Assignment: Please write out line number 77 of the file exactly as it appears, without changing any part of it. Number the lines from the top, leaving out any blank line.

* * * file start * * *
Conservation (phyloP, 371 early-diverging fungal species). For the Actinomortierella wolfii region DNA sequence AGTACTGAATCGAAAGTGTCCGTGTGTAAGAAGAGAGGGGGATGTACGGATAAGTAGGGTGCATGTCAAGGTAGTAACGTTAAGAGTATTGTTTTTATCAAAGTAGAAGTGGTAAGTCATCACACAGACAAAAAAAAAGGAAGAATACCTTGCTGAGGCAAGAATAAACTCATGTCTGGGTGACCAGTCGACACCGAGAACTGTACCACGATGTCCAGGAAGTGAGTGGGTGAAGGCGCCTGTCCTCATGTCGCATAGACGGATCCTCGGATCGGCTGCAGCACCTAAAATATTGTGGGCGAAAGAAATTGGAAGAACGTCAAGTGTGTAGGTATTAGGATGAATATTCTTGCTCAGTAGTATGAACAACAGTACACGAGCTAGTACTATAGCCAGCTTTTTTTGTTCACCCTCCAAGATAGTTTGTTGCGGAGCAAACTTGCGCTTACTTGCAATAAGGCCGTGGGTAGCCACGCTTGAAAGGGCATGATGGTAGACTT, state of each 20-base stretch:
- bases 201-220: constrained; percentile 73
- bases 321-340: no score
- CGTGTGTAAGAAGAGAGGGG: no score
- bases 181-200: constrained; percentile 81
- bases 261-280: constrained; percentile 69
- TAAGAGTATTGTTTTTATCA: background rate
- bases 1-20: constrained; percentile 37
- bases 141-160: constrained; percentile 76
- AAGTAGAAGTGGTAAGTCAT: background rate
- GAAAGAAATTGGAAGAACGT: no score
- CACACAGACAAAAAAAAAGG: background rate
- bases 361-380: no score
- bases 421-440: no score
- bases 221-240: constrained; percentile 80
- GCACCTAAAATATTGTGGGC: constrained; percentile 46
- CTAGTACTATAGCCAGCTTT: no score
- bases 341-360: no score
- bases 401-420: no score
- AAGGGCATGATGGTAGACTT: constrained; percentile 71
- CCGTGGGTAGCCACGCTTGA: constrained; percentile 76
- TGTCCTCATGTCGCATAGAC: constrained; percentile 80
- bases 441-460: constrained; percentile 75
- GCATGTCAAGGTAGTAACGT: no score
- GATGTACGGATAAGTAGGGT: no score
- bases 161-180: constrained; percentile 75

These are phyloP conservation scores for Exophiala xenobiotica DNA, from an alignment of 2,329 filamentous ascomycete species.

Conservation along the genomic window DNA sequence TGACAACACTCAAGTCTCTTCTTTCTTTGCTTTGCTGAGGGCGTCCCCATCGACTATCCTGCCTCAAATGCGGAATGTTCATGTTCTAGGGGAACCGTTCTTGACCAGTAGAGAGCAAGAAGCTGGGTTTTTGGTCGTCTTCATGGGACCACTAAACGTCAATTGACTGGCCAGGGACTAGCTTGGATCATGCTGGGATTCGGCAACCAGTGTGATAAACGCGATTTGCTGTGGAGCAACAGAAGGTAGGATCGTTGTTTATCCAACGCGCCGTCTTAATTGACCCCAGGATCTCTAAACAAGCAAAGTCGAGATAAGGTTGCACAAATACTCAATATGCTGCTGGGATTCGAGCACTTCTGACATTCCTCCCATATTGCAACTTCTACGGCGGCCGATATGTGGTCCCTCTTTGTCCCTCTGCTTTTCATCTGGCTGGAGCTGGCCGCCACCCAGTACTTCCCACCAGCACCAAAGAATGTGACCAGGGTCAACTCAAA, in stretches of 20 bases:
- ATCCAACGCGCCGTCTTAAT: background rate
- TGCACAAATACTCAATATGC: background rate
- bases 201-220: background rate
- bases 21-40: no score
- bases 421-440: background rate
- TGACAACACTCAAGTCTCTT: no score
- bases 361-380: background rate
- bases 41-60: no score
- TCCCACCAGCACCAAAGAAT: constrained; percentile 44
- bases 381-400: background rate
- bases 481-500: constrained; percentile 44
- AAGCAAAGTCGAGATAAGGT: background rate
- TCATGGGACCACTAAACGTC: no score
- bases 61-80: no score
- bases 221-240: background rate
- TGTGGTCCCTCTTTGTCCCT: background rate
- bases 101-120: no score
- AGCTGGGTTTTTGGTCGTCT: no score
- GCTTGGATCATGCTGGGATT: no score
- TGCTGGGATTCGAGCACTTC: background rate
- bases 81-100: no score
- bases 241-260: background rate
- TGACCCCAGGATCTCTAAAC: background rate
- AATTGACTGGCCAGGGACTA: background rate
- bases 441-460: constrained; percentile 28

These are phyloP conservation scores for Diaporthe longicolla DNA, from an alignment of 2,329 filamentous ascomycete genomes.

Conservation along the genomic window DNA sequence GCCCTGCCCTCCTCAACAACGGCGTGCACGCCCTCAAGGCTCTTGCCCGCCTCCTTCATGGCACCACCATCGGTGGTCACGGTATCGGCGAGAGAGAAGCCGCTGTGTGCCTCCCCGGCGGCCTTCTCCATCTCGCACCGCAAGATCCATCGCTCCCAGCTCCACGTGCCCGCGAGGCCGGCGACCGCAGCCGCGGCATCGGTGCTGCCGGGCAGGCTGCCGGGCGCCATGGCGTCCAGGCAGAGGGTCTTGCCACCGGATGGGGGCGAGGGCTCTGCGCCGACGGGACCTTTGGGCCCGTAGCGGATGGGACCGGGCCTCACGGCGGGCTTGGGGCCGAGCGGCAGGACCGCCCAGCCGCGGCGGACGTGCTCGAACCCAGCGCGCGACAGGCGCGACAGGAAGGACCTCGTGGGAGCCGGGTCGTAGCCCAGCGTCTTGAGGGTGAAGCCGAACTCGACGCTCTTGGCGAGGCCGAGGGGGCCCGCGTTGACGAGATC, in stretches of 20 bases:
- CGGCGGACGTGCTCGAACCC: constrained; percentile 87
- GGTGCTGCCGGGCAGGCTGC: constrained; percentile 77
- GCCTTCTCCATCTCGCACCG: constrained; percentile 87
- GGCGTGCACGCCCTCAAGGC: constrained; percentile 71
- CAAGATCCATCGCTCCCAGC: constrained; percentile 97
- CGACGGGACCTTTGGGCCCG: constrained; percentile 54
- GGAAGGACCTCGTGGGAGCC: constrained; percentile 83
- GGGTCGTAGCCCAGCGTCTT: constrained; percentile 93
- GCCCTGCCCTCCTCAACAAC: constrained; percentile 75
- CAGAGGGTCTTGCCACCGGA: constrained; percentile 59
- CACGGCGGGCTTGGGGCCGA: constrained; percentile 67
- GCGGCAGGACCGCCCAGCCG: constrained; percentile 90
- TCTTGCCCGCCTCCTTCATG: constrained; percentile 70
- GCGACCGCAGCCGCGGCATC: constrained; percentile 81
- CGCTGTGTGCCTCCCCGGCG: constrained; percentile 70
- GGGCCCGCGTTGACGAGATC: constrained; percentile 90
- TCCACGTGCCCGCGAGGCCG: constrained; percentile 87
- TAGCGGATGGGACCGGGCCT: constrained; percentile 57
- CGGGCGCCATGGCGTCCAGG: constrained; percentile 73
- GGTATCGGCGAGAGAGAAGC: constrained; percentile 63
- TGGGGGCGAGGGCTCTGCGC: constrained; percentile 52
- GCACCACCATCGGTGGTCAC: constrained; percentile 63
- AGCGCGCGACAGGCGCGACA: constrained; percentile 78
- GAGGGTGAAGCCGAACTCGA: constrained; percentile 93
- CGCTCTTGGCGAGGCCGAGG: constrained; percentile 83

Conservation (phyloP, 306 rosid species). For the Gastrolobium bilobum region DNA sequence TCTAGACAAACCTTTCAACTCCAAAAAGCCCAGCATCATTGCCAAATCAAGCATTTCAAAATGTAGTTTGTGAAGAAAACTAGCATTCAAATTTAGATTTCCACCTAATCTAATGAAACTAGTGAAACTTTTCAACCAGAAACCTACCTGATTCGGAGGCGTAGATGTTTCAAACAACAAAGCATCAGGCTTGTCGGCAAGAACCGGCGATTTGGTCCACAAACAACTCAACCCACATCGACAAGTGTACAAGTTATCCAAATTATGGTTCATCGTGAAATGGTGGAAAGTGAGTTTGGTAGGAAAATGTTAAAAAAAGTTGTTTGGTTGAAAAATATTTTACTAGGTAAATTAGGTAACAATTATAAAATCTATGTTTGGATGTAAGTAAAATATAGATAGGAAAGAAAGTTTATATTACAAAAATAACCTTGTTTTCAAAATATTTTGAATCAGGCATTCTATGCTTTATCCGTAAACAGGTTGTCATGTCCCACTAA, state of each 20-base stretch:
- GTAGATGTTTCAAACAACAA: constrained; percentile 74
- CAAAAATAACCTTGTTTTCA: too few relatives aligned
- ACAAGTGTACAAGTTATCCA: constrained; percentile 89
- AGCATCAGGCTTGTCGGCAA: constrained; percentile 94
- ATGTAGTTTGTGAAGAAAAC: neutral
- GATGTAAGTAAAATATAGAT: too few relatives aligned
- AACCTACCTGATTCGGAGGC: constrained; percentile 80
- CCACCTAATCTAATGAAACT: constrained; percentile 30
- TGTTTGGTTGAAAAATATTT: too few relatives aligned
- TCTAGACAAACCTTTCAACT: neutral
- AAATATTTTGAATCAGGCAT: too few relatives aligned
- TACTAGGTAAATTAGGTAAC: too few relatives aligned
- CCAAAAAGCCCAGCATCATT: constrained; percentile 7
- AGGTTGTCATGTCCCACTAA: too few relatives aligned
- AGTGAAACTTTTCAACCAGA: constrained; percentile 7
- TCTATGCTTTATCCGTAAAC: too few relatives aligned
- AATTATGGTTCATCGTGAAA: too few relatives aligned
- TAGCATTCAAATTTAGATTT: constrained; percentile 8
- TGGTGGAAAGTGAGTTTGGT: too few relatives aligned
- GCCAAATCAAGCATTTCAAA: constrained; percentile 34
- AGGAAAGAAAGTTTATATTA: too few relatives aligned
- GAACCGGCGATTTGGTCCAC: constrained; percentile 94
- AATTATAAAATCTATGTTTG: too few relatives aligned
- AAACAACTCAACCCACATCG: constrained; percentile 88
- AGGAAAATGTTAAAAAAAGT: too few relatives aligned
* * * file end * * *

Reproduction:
- GCACCACCATCGGTGGTCAC: constrained; percentile 63